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Infidels, Freethinkers, Humanists, and Unbelievers
Hoffer, Eric (1902 - 1983)
"Absolute faith corrupts as absolutely as absolute power.

Eric Hoffe

Eric Hoffer was an American social writer. He produced ten books and won the Presidential Medal of Freedom in February 1983 from Ronald Reagan. His first book, The True Believer, published in 1951, was widely recognized as a classic. This book, which he considered his best, established his reputation. He remained a successful writer for most of his remaining years.

Hoffer was born in New York City, the son of German immigrants. By the age of five, he could read in both German and English. At age seven, and for unknown reasons, Hoffer went blind. His eyesight inexplicably returned when he was fifteen. Fearing he would again go blind, he seized upon the opportunity to read as much as he could for as long as he could. His eyesight remained, but Hoffer never abandoned his habit of voracious reading.

Both his parents died while he was still a young man. Seeking opportunity, and an occupation that would allow him to read constantly, Hoffer made his way across the country to California. A rumour is that he enlisted in the Armed forces, because he was fervently anti-Nazi, but was rejected for medical reasons. Fighting this setback he went to San Francisco to work at the Naval Shipyard and support the war effort in what way he could.

There he began to do manual labor while educating himself on the side. He had library cards for borrowing at libraries up and down the train line near his home in San Francisco. He was to continue at odd jobs throughout his life, such as migrant farm laborer, gold prospector, and longshoreman. Despite daily work, often strenuous, he managed to read more books than many academics. He was stirred to writing after felicitously encountering the Essays of Michel de Montaigne in a secondhand bookshop.

Hoffer and the roots of mass movements
Hoffer was among the first to recognize the central importance of self-esteem to psychological well-being. While most recent writers focus on the benefits of a positive self-esteem, Hoffer focused on the consequences of a lack of self-esteem. Concerned about the rise of totalitarian governments, especially those of Hitler and Stalin, he tried to find the roots of these "madhouses" in human psychology.

He discovered that fanaticism and self-righteousness are rooted in self-hatred, self-doubt, and insecurity. As he describes in The True Believer, a passionate obsession with the outside world or with the private lives of other people is merely a craven attempt to compensate for a lack of meaning in one's own life. Extensively researched, this slim volume contains more ideas per page than some entire books.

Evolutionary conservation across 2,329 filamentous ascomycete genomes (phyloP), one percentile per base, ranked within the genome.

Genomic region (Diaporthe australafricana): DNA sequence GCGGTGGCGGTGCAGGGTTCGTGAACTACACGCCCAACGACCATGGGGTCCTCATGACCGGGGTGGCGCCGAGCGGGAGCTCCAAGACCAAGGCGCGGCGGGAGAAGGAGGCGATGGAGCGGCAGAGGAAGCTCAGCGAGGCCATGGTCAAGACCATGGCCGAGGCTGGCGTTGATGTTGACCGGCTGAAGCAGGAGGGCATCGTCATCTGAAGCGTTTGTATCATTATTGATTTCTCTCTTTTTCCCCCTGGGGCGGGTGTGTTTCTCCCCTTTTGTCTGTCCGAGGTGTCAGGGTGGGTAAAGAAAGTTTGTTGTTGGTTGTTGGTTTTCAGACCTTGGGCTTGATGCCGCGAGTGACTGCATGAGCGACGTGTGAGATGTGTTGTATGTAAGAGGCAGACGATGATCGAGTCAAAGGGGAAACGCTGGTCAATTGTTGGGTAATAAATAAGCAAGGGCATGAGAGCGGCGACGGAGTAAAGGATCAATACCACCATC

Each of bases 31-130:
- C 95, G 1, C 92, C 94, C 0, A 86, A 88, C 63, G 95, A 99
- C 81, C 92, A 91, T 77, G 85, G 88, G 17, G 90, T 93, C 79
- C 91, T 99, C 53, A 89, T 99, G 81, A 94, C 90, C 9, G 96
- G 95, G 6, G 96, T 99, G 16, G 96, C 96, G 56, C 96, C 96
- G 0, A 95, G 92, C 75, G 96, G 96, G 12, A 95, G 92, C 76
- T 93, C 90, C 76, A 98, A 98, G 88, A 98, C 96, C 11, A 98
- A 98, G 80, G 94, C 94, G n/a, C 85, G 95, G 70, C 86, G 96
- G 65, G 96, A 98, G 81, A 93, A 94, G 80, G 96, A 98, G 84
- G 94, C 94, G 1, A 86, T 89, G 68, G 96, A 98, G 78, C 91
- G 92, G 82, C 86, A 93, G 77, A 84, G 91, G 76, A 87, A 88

His work was not only original, it was completely out of step with dominant academic trends. In particular, it was completely non-Freudian, at a time when almost all American psychology was confined to the Freudian paradigm. In avoiding the academic mainstream, Hoffer managed to avoid the straitjacket of established thought.

Many argue that it is because of his lack of a University education that his book has remained a classic and insightful (ie non-Freudian). Hoffer appeared on Public Television in 1964 and then in two one-hour conversations on CBS with Eric Sevareid in the late 1960s. Both times he drew wide response for his patiently considered but unorthodox views.

Hoffer and "Intellectuals"
Hoffer was also one of the most pro-American writers of his day. He did not consider himself an "intellectual", and he scorned the term as descriptive of the mostly anti-American academics of the West. Academics, he believed, most of all craved power; but they were denied it in the democratic countries of the West (though they were not in totalitarian countries, which Hoffer saw as an intellectual's dream). So instead, he believed, they chose to bite the hand that fed them in their quest to feel important.

Hoffer himself drew confidence from his working-class environment, seeing in it vast human potential. He took solace in being an outcast, believing that the outcasts have always been the pioneers of society. Though he felt opposed to "liberal" intellectuals, it would be wrong to call Hoffer's thinking "conservative". Rather, it was completely apart from the mainstream. As he said, "my writing grows out of my life just as a branch from a tree." When called an intellectual, he insisted that he was a longshoreman.


"A doctrine insulates the devout not only against the realities around them but also against their own selves. The fanatical believer is not conscious of his envy, malice, pettiness and dishonesty. There is a wall of words between his consciousness and his real self."

"Take away hatred from some people, and you have men without faith."

"The opposite of the religious fanatic is not the fanatical atheist but the gentle cynic who cares not whether there is a god or not."

"The uncompromising attitude is more indicative of an inner uncertainty than a deep conviction. The implacable stand is directed more against the doubt within than the assailant without."

"Take man's most fantastic invention -- God. Man invents God in the image of his longings, in the image of what he wants to be, then proceeds to imitate that image, vie with it, and strive to overcome it."